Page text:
s who put more energy into uniform colors than actual training. Is this all leagues? No, but they help perpetuate that stereotype.

    • Hustler says:

      I’m sorry. There are flashy athletes in every “legitimate” sport. Let me see…name changes to jersey numbers (Ochocinco), crazy hair, tattoos and crazy stunts (Rodman), not to mention rape, rampant cheating, shootings, drug use, prostitution and domestic murders permeate commercialized sports. I don’t think fun names and punk costumes mean we are any less respectable than any other athlete. It is just an excuse to permeate the stereotype that women’s sports are less about athleticism and more about sex than men’s sports.

    • b says:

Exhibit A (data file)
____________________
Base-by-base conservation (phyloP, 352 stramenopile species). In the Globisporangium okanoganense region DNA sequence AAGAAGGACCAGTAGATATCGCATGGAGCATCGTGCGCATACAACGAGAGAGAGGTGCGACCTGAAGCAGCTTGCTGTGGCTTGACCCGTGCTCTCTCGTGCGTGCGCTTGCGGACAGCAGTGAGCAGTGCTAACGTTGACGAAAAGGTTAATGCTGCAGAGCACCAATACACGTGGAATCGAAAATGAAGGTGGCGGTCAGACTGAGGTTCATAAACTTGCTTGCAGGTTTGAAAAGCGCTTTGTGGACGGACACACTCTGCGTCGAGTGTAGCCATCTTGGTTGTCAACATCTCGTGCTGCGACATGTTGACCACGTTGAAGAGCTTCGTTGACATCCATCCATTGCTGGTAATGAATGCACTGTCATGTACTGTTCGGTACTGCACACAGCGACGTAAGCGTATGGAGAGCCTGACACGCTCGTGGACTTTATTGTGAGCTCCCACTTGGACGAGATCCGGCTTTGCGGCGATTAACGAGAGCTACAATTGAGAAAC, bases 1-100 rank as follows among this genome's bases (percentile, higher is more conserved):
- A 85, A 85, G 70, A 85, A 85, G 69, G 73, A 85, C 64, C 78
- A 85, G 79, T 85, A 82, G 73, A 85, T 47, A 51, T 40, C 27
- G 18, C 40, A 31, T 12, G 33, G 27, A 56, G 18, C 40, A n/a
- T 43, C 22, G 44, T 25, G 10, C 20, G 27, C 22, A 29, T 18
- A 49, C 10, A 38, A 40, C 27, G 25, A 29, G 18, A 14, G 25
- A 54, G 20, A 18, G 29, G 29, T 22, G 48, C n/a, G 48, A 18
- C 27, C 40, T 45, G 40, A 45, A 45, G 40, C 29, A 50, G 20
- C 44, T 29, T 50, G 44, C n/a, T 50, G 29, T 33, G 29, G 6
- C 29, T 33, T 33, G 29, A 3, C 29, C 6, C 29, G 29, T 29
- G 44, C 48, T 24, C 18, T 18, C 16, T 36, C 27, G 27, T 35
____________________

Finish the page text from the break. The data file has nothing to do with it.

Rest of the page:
Here’s the thing… we are. Names aside (that’s a much longer discussion), at the elite level derby isn’t really about all the outfits and the acceptance into a world of after-work camaraderie. I do think there’s a place for that, and there are plenty of leagues out there that provide a community and support structure for women who want to have fun and work out and wear fishnets. The teams that made it to nationals in 2012, however, consist of women who practice 4-5 days a week and cross train just as much- women who watch countless footage weekly to work on strategy, and have personal trainers and nutritionists and support staff, and play a sport with a TEN MONTH LONG season… I feel like focusing on what we wear defeats everything that is important about what were doing but since you brought it up, we (teams at an elite level) wear uniforms. ours happens to be made by adidas and it has nothing to do with glitter or lamé or cute names. In fact our names aren’t on our uniforms. We are athletes, and we want to be taken seriously. Believe me, I wish I didn’t have to work so I could train for derby all day long. Now excuse me, I have to finish my sweet potato and quinoa and go to bed at 9:30 on a friday night so I can get up to train tomorrow at 7am. xxoo